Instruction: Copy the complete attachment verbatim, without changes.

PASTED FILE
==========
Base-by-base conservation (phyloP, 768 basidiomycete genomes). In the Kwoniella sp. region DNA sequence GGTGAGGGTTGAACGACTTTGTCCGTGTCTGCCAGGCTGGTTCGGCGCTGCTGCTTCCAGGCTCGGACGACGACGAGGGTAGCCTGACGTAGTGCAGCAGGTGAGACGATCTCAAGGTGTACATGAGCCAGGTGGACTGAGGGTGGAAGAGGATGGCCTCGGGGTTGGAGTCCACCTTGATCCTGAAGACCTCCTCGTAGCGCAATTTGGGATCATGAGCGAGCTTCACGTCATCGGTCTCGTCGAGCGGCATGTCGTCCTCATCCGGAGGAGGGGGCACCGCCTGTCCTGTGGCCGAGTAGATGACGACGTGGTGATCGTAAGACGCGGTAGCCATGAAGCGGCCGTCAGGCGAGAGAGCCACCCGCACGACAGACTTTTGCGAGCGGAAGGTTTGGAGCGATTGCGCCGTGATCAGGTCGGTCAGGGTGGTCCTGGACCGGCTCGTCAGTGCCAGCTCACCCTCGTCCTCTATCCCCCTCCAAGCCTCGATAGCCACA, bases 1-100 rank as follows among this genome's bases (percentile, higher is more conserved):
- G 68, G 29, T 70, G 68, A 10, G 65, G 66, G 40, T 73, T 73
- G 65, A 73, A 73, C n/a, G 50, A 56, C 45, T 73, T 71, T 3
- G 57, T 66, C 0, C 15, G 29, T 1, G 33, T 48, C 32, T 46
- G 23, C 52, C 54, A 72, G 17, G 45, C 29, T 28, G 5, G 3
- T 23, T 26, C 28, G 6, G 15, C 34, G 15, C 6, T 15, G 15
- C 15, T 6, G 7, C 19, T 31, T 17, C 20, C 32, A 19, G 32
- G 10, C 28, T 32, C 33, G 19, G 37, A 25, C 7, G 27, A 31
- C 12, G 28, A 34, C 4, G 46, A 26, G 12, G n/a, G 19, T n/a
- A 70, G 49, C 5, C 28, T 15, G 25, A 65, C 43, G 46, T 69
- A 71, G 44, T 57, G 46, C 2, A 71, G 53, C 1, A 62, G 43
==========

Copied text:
Base-by-base conservation (phyloP, 768 basidiomycete genomes). In the Kwoniella sp. region DNA sequence GGTGAGGGTTGAACGACTTTGTCCGTGTCTGCCAGGCTGGTTCGGCGCTGCTGCTTCCAGGCTCGGACGACGACGAGGGTAGCCTGACGTAGTGCAGCAGGTGAGACGATCTCAAGGTGTACATGAGCCAGGTGGACTGAGGGTGGAAGAGGATGGCCTCGGGGTTGGAGTCCACCTTGATCCTGAAGACCTCCTCGTAGCGCAATTTGGGATCATGAGCGAGCTTCACGTCATCGGTCTCGTCGAGCGGCATGTCGTCCTCATCCGGAGGAGGGGGCACCGCCTGTCCTGTGGCCGAGTAGATGACGACGTGGTGATCGTAAGACGCGGTAGCCATGAAGCGGCCGTCAGGCGAGAGAGCCACCCGCACGACAGACTTTTGCGAGCGGAAGGTTTGGAGCGATTGCGCCGTGATCAGGTCGGTCAGGGTGGTCCTGGACCGGCTCGTCAGTGCCAGCTCACCCTCGTCCTCTATCCCCCTCCAAGCCTCGATAGCCACA, bases 1-100 rank as follows among this genome's bases (percentile, higher is more conserved):
- G 68, G 29, T 70, G 68, A 10, G 65, G 66, G 40, T 73, T 73
- G 65, A 73, A 73, C n/a, G 50, A 56, C 45, T 73, T 71, T 3
- G 57, T 66, C 0, C 15, G 29, T 1, G 33, T 48, C 32, T 46
- G 23, C 52, C 54, A 72, G 17, G 45, C 29, T 28, G 5, G 3
- T 23, T 26, C 28, G 6, G 15, C 34, G 15, C 6, T 15, G 15
- C 15, T 6, G 7, C 19, T 31, T 17, C 20, C 32, A 19, G 32
- G 10, C 28, T 32, C 33, G 19, G 37, A 25, C 7, G 27, A 31
- C 12, G 28, A 34, C 4, G 46, A 26, G 12, G n/a, G 19, T n/a
- A 70, G 49, C 5, C 28, T 15, G 25, A 65, C 43, G 46, T 69
- A 71, G 44, T 57, G 46, C 2, A 71, G 53, C 1, A 62, G 43